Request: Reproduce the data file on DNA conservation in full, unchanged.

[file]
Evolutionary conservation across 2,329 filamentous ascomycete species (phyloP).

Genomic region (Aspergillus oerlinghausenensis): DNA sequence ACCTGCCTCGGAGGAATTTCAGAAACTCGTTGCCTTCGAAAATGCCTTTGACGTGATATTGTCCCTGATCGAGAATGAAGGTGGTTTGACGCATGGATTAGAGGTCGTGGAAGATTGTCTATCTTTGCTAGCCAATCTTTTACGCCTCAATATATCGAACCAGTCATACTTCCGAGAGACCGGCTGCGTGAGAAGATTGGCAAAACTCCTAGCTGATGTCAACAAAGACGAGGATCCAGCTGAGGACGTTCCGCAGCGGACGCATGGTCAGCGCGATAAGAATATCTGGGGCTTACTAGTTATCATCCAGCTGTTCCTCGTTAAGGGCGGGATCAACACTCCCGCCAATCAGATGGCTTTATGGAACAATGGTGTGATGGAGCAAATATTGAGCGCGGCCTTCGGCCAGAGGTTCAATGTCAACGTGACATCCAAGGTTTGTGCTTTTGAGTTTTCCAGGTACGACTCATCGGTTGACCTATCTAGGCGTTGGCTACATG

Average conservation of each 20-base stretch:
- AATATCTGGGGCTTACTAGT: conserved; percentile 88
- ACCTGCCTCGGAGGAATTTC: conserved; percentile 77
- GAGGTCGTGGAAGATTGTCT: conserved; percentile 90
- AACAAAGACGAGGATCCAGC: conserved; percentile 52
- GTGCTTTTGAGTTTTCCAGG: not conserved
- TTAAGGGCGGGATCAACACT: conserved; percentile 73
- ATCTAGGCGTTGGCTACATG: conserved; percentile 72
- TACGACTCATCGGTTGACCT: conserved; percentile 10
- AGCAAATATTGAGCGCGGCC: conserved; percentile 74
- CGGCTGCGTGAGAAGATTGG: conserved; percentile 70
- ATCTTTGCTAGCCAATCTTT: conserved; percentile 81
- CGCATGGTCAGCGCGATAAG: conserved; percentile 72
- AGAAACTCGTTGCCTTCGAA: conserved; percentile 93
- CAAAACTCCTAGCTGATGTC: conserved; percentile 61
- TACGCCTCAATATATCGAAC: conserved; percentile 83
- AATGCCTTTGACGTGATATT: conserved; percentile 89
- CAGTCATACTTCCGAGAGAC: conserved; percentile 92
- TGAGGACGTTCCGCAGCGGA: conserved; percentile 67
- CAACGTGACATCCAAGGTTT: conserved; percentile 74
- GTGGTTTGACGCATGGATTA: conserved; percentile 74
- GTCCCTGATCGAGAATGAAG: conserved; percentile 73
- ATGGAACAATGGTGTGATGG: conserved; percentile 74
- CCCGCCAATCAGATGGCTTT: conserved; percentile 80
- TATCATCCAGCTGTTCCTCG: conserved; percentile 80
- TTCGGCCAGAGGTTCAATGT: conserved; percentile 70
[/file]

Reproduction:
Evolutionary conservation across 2,329 filamentous ascomycete species (phyloP).

Genomic region (Aspergillus oerlinghausenensis): DNA sequence ACCTGCCTCGGAGGAATTTCAGAAACTCGTTGCCTTCGAAAATGCCTTTGACGTGATATTGTCCCTGATCGAGAATGAAGGTGGTTTGACGCATGGATTAGAGGTCGTGGAAGATTGTCTATCTTTGCTAGCCAATCTTTTACGCCTCAATATATCGAACCAGTCATACTTCCGAGAGACCGGCTGCGTGAGAAGATTGGCAAAACTCCTAGCTGATGTCAACAAAGACGAGGATCCAGCTGAGGACGTTCCGCAGCGGACGCATGGTCAGCGCGATAAGAATATCTGGGGCTTACTAGTTATCATCCAGCTGTTCCTCGTTAAGGGCGGGATCAACACTCCCGCCAATCAGATGGCTTTATGGAACAATGGTGTGATGGAGCAAATATTGAGCGCGGCCTTCGGCCAGAGGTTCAATGTCAACGTGACATCCAAGGTTTGTGCTTTTGAGTTTTCCAGGTACGACTCATCGGTTGACCTATCTAGGCGTTGGCTACATG

Average conservation of each 20-base stretch:
- AATATCTGGGGCTTACTAGT: conserved; percentile 88
- ACCTGCCTCGGAGGAATTTC: conserved; percentile 77
- GAGGTCGTGGAAGATTGTCT: conserved; percentile 90
- AACAAAGACGAGGATCCAGC: conserved; percentile 52
- GTGCTTTTGAGTTTTCCAGG: not conserved
- TTAAGGGCGGGATCAACACT: conserved; percentile 73
- ATCTAGGCGTTGGCTACATG: conserved; percentile 72
- TACGACTCATCGGTTGACCT: conserved; percentile 10
- AGCAAATATTGAGCGCGGCC: conserved; percentile 74
- CGGCTGCGTGAGAAGATTGG: conserved; percentile 70
- ATCTTTGCTAGCCAATCTTT: conserved; percentile 81
- CGCATGGTCAGCGCGATAAG: conserved; percentile 72
- AGAAACTCGTTGCCTTCGAA: conserved; percentile 93
- CAAAACTCCTAGCTGATGTC: conserved; percentile 61
- TACGCCTCAATATATCGAAC: conserved; percentile 83
- AATGCCTTTGACGTGATATT: conserved; percentile 89
- CAGTCATACTTCCGAGAGAC: conserved; percentile 92
- TGAGGACGTTCCGCAGCGGA: conserved; percentile 67
- CAACGTGACATCCAAGGTTT: conserved; percentile 74
- GTGGTTTGACGCATGGATTA: conserved; percentile 74
- GTCCCTGATCGAGAATGAAG: conserved; percentile 73
- ATGGAACAATGGTGTGATGG: conserved; percentile 74
- CCCGCCAATCAGATGGCTTT: conserved; percentile 80
- TATCATCCAGCTGTTCCTCG: conserved; percentile 80
- TTCGGCCAGAGGTTCAATGT: conserved; percentile 70